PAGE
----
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Sub-Floor wood & Hard Floor Drying

Flood and water damage restoration happens fast. A nice wooden floor can become a disaster area quickly, and just sopping up the water is not enough to ensure a safe environment with no structural damage.

The amount of damage that occurs depends on how long the water stands on the wood before restoration begins. Wood cups, buckles, swells, and warps when it is subjected to a lot of water:

– According to Andrew St James in Hardwood Floors Magazine, cupping happens when the sides of each board are higher than the centre of the board such that the board has a concave surface. Cupping is caused by a change in moisture content such as a flood or other water damage.

– Hardwood Flooring Inspectors defines buckling as when the wood floor lifts from the sub-floor surface. Ordinarily this is also caused by excess moisture in the flooring.

– When hardwood boards swell they can cause cupping, buckling or warping.

– Warping occurs when excess moisture causes floorboards to lose their original shape.

Wooden sub-flooring can also be damaged in flooding situations, causing the carpet or linoleum covering to have to be removed if it is not dried properly. When flooding on wooden floors happens, it is imperative that you call in wood drying and restoration professionals who know how to minimise the problems that are caused by excess moisture in wood.

METHOD TWO: USING A HEAT DRYING SYSTEM

1. Using 6-mil poly, lightly cover the wet area of the floor. The poly should not be taped end to end, but just enough to hold the poly down to prevent excessive flapping.

2. Place thermostat control for your heat system between the middle of the tenting and the egress point, set to 100-105ºF.

3. Duct the heat into the containment area.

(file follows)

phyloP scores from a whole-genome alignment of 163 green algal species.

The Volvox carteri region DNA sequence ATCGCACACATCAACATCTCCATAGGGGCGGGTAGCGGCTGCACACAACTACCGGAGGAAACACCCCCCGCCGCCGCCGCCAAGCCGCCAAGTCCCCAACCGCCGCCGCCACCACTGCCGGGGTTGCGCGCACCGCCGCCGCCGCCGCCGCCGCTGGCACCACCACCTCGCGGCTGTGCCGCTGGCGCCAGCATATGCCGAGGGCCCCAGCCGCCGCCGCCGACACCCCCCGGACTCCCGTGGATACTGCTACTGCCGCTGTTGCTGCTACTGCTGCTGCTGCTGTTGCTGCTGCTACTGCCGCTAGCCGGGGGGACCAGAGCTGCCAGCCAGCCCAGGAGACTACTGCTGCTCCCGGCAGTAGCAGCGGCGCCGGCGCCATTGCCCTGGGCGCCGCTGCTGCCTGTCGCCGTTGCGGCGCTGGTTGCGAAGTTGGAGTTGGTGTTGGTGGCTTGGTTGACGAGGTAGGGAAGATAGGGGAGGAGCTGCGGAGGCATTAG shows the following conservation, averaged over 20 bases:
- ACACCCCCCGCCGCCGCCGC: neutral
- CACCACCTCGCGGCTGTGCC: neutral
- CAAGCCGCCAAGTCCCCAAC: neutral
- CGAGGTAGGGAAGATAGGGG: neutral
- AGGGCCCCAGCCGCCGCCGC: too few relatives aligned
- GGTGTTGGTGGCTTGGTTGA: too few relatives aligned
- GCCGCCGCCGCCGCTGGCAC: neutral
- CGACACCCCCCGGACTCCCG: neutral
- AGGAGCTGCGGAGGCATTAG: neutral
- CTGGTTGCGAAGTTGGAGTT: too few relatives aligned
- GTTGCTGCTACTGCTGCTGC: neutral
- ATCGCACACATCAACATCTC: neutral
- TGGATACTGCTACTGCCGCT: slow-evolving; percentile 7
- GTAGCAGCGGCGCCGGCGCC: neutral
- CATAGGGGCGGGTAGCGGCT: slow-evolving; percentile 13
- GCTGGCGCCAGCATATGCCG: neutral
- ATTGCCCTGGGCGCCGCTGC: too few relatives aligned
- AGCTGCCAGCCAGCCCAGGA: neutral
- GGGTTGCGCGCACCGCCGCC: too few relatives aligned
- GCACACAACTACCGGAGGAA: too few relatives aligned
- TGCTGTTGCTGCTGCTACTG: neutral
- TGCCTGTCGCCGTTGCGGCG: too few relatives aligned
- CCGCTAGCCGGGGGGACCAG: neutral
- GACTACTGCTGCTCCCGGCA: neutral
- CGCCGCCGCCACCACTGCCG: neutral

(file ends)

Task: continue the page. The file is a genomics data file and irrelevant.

4. Monitor moisture content frequently by using a penetrating meter with a hammer probe (slide hammer). Make sure you are checking at all levels including the sub floor.

5. When monitoring, remember if to use either an infrared thermometer or thermal imaging camera to record the material temperature of the wood floor.

6. If you are not using either the MMS2 or Navigator moisture meter, you will need to have a conversion chart for your moisture reading.

METHOD THREE: USING A DESICCANT DEHUMIDIFIER

1. Using 6-mil poly, lightly cover the wet area of the floor. The poly should not be taped end to end, but just enough to hold the poly down to prevent excessive flapping.

2. Duct the processed air from your dehumidifier into your containment area.

3. Duct the reactivation air outside the structure if possible. If not, duct into an LGR dehumidifier.

4. Monitor moisture content frequently by using a penetrating meter with a hammer probe (slide hammer). Make sure you are checking at all levels including the sub floor.

5. When monitoring, remember if to use either an infrared thermometer or thermal imaging camera to record the material temperature of the wood floor.

6. If you are not using either the MMS2 or Navigator moisture meter, you will need to have a conversion chart for your moisture reading.

Pro Tip: If possible, dry the top and bottom of the affected area at the same time, using method one for the top and method two or three for the bottom.

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